"Jack," he says, in his gentlest, tenderest murmur, in a voice that barely sounds like his, and isn't meant to.

O'Neill growls a startled curse into the mattress under his face and convulses under Sheppard. His right fist slams into the pillow-buffered headboard, and the sudden violence of that, the raw beauty of muscled arm driving hard bone, the impact jarring through the bedframe, tips Sheppard over before he's ready. A surprise for a surprise; that's fair enough, he thinks, before thought dissolves in savage ecstasy. Then he's back, thinking that he didn't even think to pull out, wouldn't have had time if he had, vaguely wondering whether O'Neill will be pissed or the shots were a nice extra jolt for him while he was coming. He's balls-deep up a general's ass, lying heavily on him, full weight, full length. He's kept his head up, somehow, so their faces don't touch, but the general's hair is tickling his jaw and he's catching a lemony scent of shampoo. When he pushes up to get some distance, a monumental effort on rubbery arms, a fresh bloom of sweat breaks out across his shoulders and low on his back.

"Fucking hell, Sheppard."


"Never do that again."

"No, sir."

"I don't mean unloading into me. I mean the other thing."

"Yes, sir." He won't. It'll never work again. He doubts that they'll ever be doing this again. Probably O'Neill means 'to anyone.'

It's the longest conversation they've had outside of the job, and it's over. He withdraws, goes in to shower, steps out when O'Neill steps in.

They dress efficiently, in silence. The haggard tension is gone from O'Neill's face; he looks relaxed and calm. Same way Sheppard feels. But he hasn't re-armored yet, his eyes haven't gone hard and distant, and they've got the same heartbreak in them that Sheppard can feel in his own. The same fierce determination not to give in to it.

"I won't ask how you knew," O'Neill says.

"That you have a kink for subordinates saying your first name, sir?" Sheppard replies, expression open, guileless.

"Sure," O'Neill says, flat and unreadable. "That."

To spare O'Neill having to -- or because he won't, since sex has always provided the temporary equality of the athletic field, and the general has never pulled rank on him in private -- Sheppard says, "I know there are a lot of other ways you can make me sweat, sir."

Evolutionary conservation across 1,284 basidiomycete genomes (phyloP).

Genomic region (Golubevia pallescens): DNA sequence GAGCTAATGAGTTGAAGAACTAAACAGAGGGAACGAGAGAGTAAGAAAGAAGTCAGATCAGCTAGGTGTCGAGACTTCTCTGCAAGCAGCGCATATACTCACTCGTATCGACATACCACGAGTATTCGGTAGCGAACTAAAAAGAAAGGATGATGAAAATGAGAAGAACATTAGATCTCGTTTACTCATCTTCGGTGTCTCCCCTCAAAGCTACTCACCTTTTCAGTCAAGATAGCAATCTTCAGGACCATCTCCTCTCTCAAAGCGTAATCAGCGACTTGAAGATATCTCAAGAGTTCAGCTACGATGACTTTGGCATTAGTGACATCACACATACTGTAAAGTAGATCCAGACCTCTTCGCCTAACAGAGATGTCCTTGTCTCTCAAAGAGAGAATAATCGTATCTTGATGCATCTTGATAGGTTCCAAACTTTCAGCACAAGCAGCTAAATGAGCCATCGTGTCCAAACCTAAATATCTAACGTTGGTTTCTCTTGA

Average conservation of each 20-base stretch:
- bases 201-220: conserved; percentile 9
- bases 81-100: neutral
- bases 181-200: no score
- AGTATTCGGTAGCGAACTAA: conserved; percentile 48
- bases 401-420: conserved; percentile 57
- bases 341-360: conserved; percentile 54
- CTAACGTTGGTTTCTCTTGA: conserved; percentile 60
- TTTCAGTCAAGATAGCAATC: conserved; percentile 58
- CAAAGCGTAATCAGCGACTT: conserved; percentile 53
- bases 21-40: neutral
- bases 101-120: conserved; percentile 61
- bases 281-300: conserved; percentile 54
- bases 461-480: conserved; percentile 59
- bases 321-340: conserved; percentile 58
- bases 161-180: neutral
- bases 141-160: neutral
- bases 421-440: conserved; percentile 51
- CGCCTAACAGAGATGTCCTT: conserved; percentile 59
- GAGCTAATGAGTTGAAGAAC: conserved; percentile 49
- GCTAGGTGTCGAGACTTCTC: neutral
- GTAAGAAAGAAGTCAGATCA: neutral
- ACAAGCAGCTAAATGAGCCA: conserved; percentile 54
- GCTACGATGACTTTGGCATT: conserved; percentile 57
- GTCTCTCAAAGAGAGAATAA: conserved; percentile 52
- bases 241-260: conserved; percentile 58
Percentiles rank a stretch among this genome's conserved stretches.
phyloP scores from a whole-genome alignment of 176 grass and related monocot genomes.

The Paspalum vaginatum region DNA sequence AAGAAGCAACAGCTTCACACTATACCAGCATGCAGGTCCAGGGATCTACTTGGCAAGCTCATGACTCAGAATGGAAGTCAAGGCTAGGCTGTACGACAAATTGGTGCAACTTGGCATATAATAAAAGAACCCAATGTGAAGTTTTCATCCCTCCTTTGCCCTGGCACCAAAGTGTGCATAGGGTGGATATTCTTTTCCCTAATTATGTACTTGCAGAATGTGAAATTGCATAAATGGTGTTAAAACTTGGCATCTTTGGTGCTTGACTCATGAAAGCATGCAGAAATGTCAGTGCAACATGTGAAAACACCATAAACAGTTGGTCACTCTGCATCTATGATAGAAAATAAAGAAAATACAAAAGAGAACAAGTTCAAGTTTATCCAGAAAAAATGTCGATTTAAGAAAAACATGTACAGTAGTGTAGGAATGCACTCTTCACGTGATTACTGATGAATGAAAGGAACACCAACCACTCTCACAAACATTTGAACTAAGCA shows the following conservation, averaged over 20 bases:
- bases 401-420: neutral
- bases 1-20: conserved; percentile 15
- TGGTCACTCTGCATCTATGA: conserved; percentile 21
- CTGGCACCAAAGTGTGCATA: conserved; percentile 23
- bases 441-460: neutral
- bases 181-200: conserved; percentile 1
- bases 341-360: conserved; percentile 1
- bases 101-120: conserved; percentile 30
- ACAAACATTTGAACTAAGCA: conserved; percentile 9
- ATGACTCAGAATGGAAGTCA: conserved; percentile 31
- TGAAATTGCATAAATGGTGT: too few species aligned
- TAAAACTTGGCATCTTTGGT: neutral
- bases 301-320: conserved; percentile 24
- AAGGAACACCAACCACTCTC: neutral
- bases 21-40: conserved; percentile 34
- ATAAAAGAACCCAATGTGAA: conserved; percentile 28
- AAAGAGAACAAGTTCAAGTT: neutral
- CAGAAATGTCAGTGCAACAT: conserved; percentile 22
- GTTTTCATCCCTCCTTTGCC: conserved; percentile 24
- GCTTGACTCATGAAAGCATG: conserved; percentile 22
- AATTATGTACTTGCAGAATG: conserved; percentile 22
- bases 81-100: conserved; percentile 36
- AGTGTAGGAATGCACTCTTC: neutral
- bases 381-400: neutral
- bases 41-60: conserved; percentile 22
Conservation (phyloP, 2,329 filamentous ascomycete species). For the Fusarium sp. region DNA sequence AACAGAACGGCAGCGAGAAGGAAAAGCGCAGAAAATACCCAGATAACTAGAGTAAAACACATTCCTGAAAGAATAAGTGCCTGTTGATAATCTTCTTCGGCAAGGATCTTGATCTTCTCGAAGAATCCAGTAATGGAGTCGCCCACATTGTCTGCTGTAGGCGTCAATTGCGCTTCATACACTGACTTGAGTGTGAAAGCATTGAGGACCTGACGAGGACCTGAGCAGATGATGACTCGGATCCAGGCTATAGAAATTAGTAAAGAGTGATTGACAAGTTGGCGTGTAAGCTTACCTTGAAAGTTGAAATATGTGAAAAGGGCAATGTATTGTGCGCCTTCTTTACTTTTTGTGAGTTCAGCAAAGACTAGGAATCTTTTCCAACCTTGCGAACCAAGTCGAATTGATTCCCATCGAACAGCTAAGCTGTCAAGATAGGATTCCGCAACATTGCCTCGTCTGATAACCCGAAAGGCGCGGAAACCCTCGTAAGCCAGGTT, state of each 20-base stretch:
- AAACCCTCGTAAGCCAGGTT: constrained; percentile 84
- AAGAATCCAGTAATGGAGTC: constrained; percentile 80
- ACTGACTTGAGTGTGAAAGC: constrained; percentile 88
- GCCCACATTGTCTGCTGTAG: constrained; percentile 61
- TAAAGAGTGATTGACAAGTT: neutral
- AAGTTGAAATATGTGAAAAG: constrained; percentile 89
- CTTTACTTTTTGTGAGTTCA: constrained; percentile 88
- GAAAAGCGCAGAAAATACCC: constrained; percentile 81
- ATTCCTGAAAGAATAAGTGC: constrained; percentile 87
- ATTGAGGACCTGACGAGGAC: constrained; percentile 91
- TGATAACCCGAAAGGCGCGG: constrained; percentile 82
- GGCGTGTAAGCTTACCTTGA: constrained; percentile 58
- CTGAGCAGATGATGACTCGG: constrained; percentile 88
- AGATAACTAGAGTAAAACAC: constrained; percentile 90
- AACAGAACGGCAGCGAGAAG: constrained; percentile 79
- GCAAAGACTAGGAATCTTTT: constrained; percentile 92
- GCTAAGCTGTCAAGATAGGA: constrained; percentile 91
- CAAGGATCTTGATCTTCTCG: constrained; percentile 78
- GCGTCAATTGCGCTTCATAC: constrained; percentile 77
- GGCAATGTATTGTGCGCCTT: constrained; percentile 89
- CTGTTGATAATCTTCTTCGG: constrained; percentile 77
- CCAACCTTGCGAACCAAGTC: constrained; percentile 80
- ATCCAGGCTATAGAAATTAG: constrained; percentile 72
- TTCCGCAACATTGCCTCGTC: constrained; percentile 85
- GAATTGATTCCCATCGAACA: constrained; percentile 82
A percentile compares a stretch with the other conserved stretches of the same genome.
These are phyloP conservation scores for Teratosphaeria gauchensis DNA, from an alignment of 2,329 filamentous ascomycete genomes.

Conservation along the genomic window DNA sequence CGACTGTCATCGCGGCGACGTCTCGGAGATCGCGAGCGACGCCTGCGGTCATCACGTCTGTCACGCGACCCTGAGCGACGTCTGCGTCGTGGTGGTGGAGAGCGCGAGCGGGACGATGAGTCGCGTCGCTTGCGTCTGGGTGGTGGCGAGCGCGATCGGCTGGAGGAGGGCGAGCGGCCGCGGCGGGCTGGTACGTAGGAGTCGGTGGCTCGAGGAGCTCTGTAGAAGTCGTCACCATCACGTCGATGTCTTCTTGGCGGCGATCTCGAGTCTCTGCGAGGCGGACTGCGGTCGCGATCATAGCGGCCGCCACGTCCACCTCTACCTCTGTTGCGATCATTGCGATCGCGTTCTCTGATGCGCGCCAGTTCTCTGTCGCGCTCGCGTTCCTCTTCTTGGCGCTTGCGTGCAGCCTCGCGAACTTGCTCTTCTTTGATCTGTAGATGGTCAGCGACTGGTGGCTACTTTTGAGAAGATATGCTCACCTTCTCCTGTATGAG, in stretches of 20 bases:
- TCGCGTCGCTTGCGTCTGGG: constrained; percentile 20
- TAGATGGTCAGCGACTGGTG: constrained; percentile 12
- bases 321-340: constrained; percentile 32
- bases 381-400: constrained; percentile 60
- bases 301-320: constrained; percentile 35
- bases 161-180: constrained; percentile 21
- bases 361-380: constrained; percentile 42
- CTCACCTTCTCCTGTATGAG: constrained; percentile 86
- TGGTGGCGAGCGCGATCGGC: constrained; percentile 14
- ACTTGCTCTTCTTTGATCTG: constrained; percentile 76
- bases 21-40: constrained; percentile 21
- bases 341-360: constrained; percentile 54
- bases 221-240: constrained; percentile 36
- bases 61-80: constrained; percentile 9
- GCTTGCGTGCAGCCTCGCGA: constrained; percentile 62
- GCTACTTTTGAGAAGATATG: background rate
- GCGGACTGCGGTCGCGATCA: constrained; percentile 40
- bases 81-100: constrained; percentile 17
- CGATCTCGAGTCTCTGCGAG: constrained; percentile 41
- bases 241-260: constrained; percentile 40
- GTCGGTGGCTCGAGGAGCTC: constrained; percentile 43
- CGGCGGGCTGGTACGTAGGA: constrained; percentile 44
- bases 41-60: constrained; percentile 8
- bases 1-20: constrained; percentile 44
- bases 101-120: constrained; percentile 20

O'Neill cocks his head, then gives a noncommittal grunt and turns to scoop his wallet, keys, phone and pager off the TV stand. "You hold the fort this time," he says, meaning that Sheppard's the one who'll sit tight for the remainder of the four hours the room's rented for and slip out after dark. "I've got an offworld at eighteen-twenty."

Sheppard doesn't echo, Offworld, sir?, but when O'Neill turns to look at him, hand on the doorknob, it's written all over his face. O'Neill knows that Atlantis time is engraved on every cell in Sheppard's body. O'Neill knows that Sheppard knows that local 6:22 p.m. today is daybreak back home.

"You didn't hear this from me -- you don't know this at all -- but I'm joining Woolsey across the pond for a few days," he says. "See what I can do to sweeten the Ancients up, now they've had some time to settle back in. See if they'll firm up a timetable for letting some of you come back. After Woolsey, a little charm could work like a charm. And some folks at the Pentagon have suggested that the IOA's been thinking with their pocketbooks. Wondering if that offer of manpower and supplies was a token gesture, if they caved a little too easily regarding an expensive outpost with waning political value." There's a burning gleam in his eyes, something between impudence and ferocity, something like glee, and for a second Sheppard thinks he might be seeing a hint of the old O'Neill, the trailblazing team leader he's heard about, shrewd and irreverent and dangerous and, yeah, charming; but in the next blink it's gone, and O'Neill's the general again, gaze blunt and indifferent, just a glint of warning. "Don't get your hopes up too high, Colonel. Or anyone else's."

Sheppard understands then -- that this is over, but for reasons he never imagined, and that fixing things for Sheppard will leave O'Neill alone with his own loss; that the prospect alone already has, which was why imagining that lost voice in his ear didn't work for him this time -- but it's a dim realization, already sidebarred, drowned out by the rising buzz in his head. He's having dinner with Rodney and Carson the day after tomorrow. He can't tell them. He can't tell Elizabeth even if he calls her, because she doesn't answer her phone. He doesn't know if he'd tell them even if he could, because it's bad enough here, it sucks enough here, he can't curse his friends with the wild surge of hope that O'Neill's mild warning couldn't stifle.

He thinks, Rodney. He has to tell Rodney that there's movement, activity, there's something happening, there's a chance, higher's going to bat for them, higher's giving it another shot, it's not over 'til it's over, it's not hopeless.

He thinks, I can't. I can't tell Rodney. I can't do that to him.

He thinks, Home.

"I don't know what to say, sir."

"How 'bout 'Good luck'?"

"Good luck, sir," he says, and steps away from view as O'Neill opens the door and goes out, alone, into the slanting glare of late afternoon.

Luck will have a lot to do with it, but it's going to take effort, too. One way or another, he knows, he'll have to work for this.

He's dressed, and his phone and pager are in his jeans pockets with his wallet and cash and keys. He flips on the TV, sits down to stare blindly at it, and measures the time until morning in Atlantis by the trickles of sweat running down his spine.